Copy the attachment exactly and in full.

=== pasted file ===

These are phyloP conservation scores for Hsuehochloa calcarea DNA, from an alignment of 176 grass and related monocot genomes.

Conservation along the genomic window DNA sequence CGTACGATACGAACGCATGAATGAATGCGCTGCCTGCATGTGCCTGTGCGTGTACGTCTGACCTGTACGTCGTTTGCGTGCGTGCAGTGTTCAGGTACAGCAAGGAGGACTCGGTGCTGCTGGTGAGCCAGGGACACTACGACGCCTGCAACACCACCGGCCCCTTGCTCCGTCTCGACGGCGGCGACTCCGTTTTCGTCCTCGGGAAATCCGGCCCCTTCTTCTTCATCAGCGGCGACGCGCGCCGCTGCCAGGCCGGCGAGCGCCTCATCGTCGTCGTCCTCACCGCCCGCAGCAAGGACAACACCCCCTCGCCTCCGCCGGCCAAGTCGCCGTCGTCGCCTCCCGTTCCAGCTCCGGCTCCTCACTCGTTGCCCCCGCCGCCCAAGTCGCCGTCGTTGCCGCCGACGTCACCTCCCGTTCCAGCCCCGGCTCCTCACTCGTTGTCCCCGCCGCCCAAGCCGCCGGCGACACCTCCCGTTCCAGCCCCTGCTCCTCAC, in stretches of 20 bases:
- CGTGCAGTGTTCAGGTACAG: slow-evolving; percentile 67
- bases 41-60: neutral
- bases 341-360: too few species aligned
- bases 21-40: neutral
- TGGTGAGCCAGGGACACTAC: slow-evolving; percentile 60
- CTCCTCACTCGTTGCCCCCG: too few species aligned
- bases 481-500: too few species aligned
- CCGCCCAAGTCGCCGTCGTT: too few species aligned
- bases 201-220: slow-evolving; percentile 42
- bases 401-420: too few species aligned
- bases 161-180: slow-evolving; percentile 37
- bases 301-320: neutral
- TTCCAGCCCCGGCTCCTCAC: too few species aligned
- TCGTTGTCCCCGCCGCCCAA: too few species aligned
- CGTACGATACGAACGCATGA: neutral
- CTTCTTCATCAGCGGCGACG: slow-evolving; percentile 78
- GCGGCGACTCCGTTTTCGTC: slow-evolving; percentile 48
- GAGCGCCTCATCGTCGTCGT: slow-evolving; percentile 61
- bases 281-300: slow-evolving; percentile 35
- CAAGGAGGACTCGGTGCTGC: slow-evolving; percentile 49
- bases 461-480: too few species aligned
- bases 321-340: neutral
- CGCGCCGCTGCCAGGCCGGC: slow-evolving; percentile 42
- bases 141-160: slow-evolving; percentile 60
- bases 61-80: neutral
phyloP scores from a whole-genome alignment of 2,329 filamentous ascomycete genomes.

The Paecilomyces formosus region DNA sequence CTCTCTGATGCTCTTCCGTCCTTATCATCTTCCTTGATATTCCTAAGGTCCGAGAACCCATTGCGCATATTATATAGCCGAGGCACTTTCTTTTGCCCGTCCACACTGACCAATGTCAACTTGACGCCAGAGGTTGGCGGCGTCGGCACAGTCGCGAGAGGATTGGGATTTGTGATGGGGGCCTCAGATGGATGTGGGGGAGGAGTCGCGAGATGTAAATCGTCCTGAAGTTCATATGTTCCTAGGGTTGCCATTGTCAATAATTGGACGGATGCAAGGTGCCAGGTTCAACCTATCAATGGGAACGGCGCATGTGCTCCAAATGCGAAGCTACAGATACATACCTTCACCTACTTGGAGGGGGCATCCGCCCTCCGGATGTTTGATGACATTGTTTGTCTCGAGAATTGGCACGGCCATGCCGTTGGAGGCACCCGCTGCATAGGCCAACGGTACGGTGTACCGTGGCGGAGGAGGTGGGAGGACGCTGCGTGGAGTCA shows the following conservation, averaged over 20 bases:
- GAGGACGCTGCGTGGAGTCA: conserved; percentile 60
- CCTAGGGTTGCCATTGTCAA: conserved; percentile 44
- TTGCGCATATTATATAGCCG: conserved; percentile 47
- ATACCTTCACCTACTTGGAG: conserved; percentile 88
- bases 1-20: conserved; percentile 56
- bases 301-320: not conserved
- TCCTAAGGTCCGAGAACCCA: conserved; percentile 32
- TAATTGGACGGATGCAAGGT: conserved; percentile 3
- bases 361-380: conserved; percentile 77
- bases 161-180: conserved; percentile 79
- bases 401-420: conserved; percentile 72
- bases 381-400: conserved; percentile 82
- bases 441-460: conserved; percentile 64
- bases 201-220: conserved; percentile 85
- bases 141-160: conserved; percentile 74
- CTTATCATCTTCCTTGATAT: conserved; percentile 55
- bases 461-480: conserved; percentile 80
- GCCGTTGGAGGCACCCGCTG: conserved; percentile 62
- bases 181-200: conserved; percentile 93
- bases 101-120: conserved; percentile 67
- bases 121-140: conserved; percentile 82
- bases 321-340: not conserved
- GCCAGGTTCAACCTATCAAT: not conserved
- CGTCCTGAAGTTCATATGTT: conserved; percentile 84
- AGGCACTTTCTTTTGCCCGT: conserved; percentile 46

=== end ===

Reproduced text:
These are phyloP conservation scores for Hsuehochloa calcarea DNA, from an alignment of 176 grass and related monocot genomes.

Conservation along the genomic window DNA sequence CGTACGATACGAACGCATGAATGAATGCGCTGCCTGCATGTGCCTGTGCGTGTACGTCTGACCTGTACGTCGTTTGCGTGCGTGCAGTGTTCAGGTACAGCAAGGAGGACTCGGTGCTGCTGGTGAGCCAGGGACACTACGACGCCTGCAACACCACCGGCCCCTTGCTCCGTCTCGACGGCGGCGACTCCGTTTTCGTCCTCGGGAAATCCGGCCCCTTCTTCTTCATCAGCGGCGACGCGCGCCGCTGCCAGGCCGGCGAGCGCCTCATCGTCGTCGTCCTCACCGCCCGCAGCAAGGACAACACCCCCTCGCCTCCGCCGGCCAAGTCGCCGTCGTCGCCTCCCGTTCCAGCTCCGGCTCCTCACTCGTTGCCCCCGCCGCCCAAGTCGCCGTCGTTGCCGCCGACGTCACCTCCCGTTCCAGCCCCGGCTCCTCACTCGTTGTCCCCGCCGCCCAAGCCGCCGGCGACACCTCCCGTTCCAGCCCCTGCTCCTCAC, in stretches of 20 bases:
- CGTGCAGTGTTCAGGTACAG: slow-evolving; percentile 67
- bases 41-60: neutral
- bases 341-360: too few species aligned
- bases 21-40: neutral
- TGGTGAGCCAGGGACACTAC: slow-evolving; percentile 60
- CTCCTCACTCGTTGCCCCCG: too few species aligned
- bases 481-500: too few species aligned
- CCGCCCAAGTCGCCGTCGTT: too few species aligned
- bases 201-220: slow-evolving; percentile 42
- bases 401-420: too few species aligned
- bases 161-180: slow-evolving; percentile 37
- bases 301-320: neutral
- TTCCAGCCCCGGCTCCTCAC: too few species aligned
- TCGTTGTCCCCGCCGCCCAA: too few species aligned
- CGTACGATACGAACGCATGA: neutral
- CTTCTTCATCAGCGGCGACG: slow-evolving; percentile 78
- GCGGCGACTCCGTTTTCGTC: slow-evolving; percentile 48
- GAGCGCCTCATCGTCGTCGT: slow-evolving; percentile 61
- bases 281-300: slow-evolving; percentile 35
- CAAGGAGGACTCGGTGCTGC: slow-evolving; percentile 49
- bases 461-480: too few species aligned
- bases 321-340: neutral
- CGCGCCGCTGCCAGGCCGGC: slow-evolving; percentile 42
- bases 141-160: slow-evolving; percentile 60
- bases 61-80: neutral
phyloP scores from a whole-genome alignment of 2,329 filamentous ascomycete genomes.

The Paecilomyces formosus region DNA sequence CTCTCTGATGCTCTTCCGTCCTTATCATCTTCCTTGATATTCCTAAGGTCCGAGAACCCATTGCGCATATTATATAGCCGAGGCACTTTCTTTTGCCCGTCCACACTGACCAATGTCAACTTGACGCCAGAGGTTGGCGGCGTCGGCACAGTCGCGAGAGGATTGGGATTTGTGATGGGGGCCTCAGATGGATGTGGGGGAGGAGTCGCGAGATGTAAATCGTCCTGAAGTTCATATGTTCCTAGGGTTGCCATTGTCAATAATTGGACGGATGCAAGGTGCCAGGTTCAACCTATCAATGGGAACGGCGCATGTGCTCCAAATGCGAAGCTACAGATACATACCTTCACCTACTTGGAGGGGGCATCCGCCCTCCGGATGTTTGATGACATTGTTTGTCTCGAGAATTGGCACGGCCATGCCGTTGGAGGCACCCGCTGCATAGGCCAACGGTACGGTGTACCGTGGCGGAGGAGGTGGGAGGACGCTGCGTGGAGTCA shows the following conservation, averaged over 20 bases:
- GAGGACGCTGCGTGGAGTCA: conserved; percentile 60
- CCTAGGGTTGCCATTGTCAA: conserved; percentile 44
- TTGCGCATATTATATAGCCG: conserved; percentile 47
- ATACCTTCACCTACTTGGAG: conserved; percentile 88
- bases 1-20: conserved; percentile 56
- bases 301-320: not conserved
- TCCTAAGGTCCGAGAACCCA: conserved; percentile 32
- TAATTGGACGGATGCAAGGT: conserved; percentile 3
- bases 361-380: conserved; percentile 77
- bases 161-180: conserved; percentile 79
- bases 401-420: conserved; percentile 72
- bases 381-400: conserved; percentile 82
- bases 441-460: conserved; percentile 64
- bases 201-220: conserved; percentile 85
- bases 141-160: conserved; percentile 74
- CTTATCATCTTCCTTGATAT: conserved; percentile 55
- bases 461-480: conserved; percentile 80
- GCCGTTGGAGGCACCCGCTG: conserved; percentile 62
- bases 181-200: conserved; percentile 93
- bases 101-120: conserved; percentile 67
- bases 121-140: conserved; percentile 82
- bases 321-340: not conserved
- GCCAGGTTCAACCTATCAAT: not conserved
- CGTCCTGAAGTTCATATGTT: conserved; percentile 84
- AGGCACTTTCTTTTGCCCGT: conserved; percentile 46